- Corporeal Disasters of WarLegibilities of “Spain” and the Jewish Body in Helen Tamiris’s Adelante!
With Goya a new standard for responsiveness to suffering enters art…While the image, like every image, is an invitation to look, the caption, more often than not, insists on the difficulty of doing just that.SUSAN SONTAG, REGARDING THE PAIN OF OTHERS
The civil war now raging in Spain has brought Goya’s Disasters of War to [an] intense second life. Through them we see deeper into the present suffering in Spain than we could in newspaper photographs.A. HYATT MAYOR, “GOYA’S ‘DISASTERS OF WAR’”
Between 1810 and 1820, Francisco de Goya created Disasters of War in response to Napoleon’s invasion of Spain. Each of the eighty-five etchings explicitly depict wartime atrocities (rape, dismemberment, castration, torture, massacre). Goya captioned each print with cryptic phrases: “This is bad.” “With reason—or without.” “Poor mother.” When first published in 1863 by the Royal Academy of Fine Arts in Madrid, the series appalled British and U.S. critics as psychotic filth and served for others as yet further evidence of the Black Legend, of just how cruel and degenerate the Spanish could be. The etchings found a receptive English-speaking audience, however, after World War I, an audience that grew larger during the Spanish Civil War, 1936–1939. In 1936, the Spanish military revolted against the Spanish Republic, democratically elected in 1931. The western democracies adhered to a policy of nonintervention throughout the conflict, leaving the Republican side dependent on Communist Russia and, to a [End Page 35] lesser extent, Mexico. The Nationalists, in contrast, benefited from the support of Italy and Germany, borne out in arms, airplanes, money, and bodies. Despite official U.S. policy, as deaths mounted in Spain and fascism’s hold on Europe grew, Republican sympathy in the United States gained momentum. Spanish Republicans conjured popular resistance to Napoleon as a precedent to their current plight, an ideological move that featured Goya’s images, the well-known Third of May 1808 and Second of May 1808 as well as the Disasters. In the United States, Goya’s series was republished in 1938 as a newly potent invective against the atrocities of global fascism in which Spain figured as the key battleground.
The publication of the Disasters in 1938 could be read as but one more contribution to the representations of wounded, displaced, dead, and dying bodies that circulated through the international imaginary of the Spanish Civil War. It is not difficult to rattle off such images: Jay Allen’s account from Badajoz, Pablo Picasso’s Guernica, Robert Capa’s Falling Soldier, and the violence of air raids, mass graves, and executions documented in newspapers and photography and imagined on screen and stage. What is unique about the Disasters is that they found their way onto a national stage in the United States: Helen Tamiris staged Goya’s work in the dance piece Adelante! (meaning “onward” or “forward”), presented by the Federal Theatre Project (FTP) in April 1939. The presence of Goya in the work has yet to be examined by scholars. In this essay, I argue that Goya’s etchings influenced the aesthetics of the dance, its dramaturgy, and the historio-graphical bent of its politics. In Adelante!, Tamiris ostensibly presented a story of Spain as told through the memory of the dying body of Republican soldier José, but Tamiris was not only documenting the corporeal disasters of war that were littering Spain. Tamiris’s disasters of war, built upon both Goya’s and Spain’s, staged a revision of Iberian Jewish history in order to issue a call to arms, not for the Spanish but for the American Republic. Continued U.S. inaction against the anti-Semitism of fascism, Adelante! declared, compromised America’s legitimacy as a democracy in a global world.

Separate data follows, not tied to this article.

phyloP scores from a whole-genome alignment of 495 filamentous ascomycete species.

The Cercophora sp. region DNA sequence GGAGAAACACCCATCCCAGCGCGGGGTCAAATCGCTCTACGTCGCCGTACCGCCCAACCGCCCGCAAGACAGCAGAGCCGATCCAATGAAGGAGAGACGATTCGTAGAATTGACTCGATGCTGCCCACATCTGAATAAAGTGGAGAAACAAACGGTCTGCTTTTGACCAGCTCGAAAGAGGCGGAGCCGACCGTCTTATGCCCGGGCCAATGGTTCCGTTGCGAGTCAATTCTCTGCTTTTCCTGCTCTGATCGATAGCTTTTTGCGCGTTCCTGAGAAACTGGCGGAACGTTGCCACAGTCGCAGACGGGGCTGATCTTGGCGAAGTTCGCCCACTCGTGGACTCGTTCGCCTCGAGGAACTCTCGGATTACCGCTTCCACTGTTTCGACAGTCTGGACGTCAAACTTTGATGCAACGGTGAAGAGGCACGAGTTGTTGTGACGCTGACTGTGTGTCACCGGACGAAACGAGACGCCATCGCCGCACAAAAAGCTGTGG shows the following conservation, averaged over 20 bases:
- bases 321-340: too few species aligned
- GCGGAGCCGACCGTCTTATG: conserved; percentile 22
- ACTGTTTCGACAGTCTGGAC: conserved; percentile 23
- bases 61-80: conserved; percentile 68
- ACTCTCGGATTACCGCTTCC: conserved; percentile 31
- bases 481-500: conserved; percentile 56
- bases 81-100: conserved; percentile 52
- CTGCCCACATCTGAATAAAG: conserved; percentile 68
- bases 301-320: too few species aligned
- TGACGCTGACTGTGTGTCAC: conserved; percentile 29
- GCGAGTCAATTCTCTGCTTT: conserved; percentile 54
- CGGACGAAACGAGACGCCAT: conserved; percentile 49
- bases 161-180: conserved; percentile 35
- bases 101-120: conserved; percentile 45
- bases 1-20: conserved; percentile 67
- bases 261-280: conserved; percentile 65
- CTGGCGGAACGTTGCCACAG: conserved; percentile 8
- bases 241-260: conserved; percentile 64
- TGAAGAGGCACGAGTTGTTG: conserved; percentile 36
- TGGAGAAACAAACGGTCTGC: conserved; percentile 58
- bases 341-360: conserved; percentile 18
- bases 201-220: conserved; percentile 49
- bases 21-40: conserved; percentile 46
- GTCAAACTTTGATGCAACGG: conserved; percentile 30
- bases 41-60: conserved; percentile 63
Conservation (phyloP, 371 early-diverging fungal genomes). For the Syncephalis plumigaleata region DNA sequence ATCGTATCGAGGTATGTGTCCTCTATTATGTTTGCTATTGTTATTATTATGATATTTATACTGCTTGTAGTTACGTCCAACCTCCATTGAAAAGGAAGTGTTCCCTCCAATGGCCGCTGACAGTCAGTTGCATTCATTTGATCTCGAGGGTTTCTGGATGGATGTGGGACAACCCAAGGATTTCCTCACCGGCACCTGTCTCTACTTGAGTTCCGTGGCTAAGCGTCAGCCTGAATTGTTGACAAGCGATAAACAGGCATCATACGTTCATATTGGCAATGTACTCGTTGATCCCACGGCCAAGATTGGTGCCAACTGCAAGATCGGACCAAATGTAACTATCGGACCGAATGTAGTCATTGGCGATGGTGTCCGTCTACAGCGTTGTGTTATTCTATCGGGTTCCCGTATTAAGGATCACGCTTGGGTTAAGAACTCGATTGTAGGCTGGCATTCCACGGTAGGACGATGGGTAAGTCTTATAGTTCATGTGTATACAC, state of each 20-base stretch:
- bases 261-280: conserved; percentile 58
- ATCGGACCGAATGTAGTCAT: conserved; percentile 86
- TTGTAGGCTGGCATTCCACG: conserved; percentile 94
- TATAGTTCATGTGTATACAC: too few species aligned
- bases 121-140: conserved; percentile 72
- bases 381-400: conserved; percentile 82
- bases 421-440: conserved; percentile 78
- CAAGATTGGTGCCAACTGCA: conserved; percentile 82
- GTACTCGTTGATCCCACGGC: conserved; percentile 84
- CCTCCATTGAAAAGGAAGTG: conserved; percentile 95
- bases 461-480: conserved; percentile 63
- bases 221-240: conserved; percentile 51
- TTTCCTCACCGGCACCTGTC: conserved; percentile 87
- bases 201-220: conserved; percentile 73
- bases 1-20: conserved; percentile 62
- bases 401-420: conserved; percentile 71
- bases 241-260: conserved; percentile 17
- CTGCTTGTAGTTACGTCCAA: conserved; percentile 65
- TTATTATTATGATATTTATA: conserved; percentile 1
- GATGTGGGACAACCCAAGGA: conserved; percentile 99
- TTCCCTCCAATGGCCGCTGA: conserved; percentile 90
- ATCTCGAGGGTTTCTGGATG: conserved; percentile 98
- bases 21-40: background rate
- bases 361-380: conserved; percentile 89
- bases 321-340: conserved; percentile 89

Tamiris’s activism in American modern dance, her passion for organizing, and her instrumentality in the Federal Dance Project and the Federal Theatre Project have been addressed by Elizabeth Cooper (1997, 2004), Mark Franko (2002), Susan Manning (2004), and Ellen Graff (2007). Tamiris’s work on Adelante!, in particular, has been amply...